These are broad examples of arguments that worked in the appeals process in the past. The circumstances of a specific permit will influence what documentation and planning will be required for the appeal board.
Preparation for a permit
For a smooth permit process, preparation is the most critical factor. Commercial developers and other project managers will need to make detail plans surrounding what their project needs and how they will work with the current permits in place to make sure the comply with local and state officials.
As mentioned previously, documentation and planning will need to happen before any permits are filed. You will want to be able to provide any additional information as necessary when it comes to floor plans, structural questions and potential impacts the project has on the surrounding community. The basic steps for preparation include these main ideas.
What do I need – Developers need to know any and all potential permits beforehand, so they can collect and anticipate any additional questions from the community and government officials.
What do the permits require – Alongside questions, project managers need to know if there is any hurdles or evidence necessary to show how their conditions will comply with the criteria of all the necessary permits.
How will the permits influence my project – If we assume if all permits go through approval, our team needs to ensure the conditions of the project will still remain viable and satisfy the requirements of the permit (even with the inevitable changes along the way).
Alongside traditional permits, a project may also require special permits including:
- Subdivision and land partitions
- Planned residential or commercial unit development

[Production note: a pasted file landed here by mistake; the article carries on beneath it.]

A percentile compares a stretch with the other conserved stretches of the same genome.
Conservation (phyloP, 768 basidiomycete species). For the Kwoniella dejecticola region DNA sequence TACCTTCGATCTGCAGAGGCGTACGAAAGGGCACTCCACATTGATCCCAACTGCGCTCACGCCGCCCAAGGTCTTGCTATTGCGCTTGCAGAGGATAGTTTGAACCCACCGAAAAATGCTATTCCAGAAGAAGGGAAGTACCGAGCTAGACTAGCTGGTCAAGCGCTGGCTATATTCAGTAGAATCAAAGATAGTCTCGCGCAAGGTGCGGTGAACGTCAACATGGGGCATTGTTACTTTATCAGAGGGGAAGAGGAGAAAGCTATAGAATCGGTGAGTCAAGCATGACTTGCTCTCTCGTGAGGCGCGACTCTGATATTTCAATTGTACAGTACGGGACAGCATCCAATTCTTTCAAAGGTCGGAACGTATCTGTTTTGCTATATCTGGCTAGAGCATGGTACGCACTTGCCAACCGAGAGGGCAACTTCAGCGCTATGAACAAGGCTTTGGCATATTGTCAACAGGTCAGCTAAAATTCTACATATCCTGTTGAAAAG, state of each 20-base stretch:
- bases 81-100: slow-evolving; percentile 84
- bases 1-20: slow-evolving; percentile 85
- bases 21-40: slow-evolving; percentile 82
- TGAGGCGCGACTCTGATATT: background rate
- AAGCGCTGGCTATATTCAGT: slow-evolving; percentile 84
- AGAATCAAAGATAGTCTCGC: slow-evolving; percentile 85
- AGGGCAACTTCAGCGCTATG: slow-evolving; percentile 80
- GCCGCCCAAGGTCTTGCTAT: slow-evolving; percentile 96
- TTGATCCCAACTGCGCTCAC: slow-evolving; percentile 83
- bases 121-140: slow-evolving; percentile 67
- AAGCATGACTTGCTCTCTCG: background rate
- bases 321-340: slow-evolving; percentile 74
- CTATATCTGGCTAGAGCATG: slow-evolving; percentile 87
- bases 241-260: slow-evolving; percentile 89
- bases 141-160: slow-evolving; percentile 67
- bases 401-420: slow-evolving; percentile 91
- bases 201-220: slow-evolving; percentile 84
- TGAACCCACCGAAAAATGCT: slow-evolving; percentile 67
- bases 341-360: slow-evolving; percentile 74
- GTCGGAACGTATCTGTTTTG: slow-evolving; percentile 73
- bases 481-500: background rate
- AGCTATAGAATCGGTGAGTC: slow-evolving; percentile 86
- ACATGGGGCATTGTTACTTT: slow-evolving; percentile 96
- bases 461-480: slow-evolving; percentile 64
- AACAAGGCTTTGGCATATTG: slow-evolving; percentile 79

- Variance and conditional use permits
- Nonconforming use
- Exceptions to statewide goals
- Industrial and environmental permits
- Other electrical, mechanical, architectural and safety
These special permits require additional preparation to ensure projects are still aligned with state goals and may need additional attention in the application stages.
Would an attorney help the process?
Due to the amount and complications that come with the permit process, most developers rely on legal professionals throughout the application and enforcement to ensure they are taking the correct steps for their construction.
Some of the most challenging aspects of a development project in Oregon can be conquered with the right legal expertise in environmental regulations, zoning, and permits. Hiring a lawyer can help spot weaknesses in permit rejections or submitting a proper defense to an appeals board.
The most beneficial attorney will have experience with governmental process alongside the interests of developers to ensure everyone can find the right structure for any developments. They can also help in terms of potential audits or inspections that appear after the permit application process.
It is critical to find the support necessary to start preparations and applications to keep a project on time and on budget for Oregon developers.
We have dual perspectives when working with government agencies because we have counseled both private and public entities for land use issues. To speak with us about permit requirements, applications and appeals, schedule a consultation with us at 503-837-3471 or through email.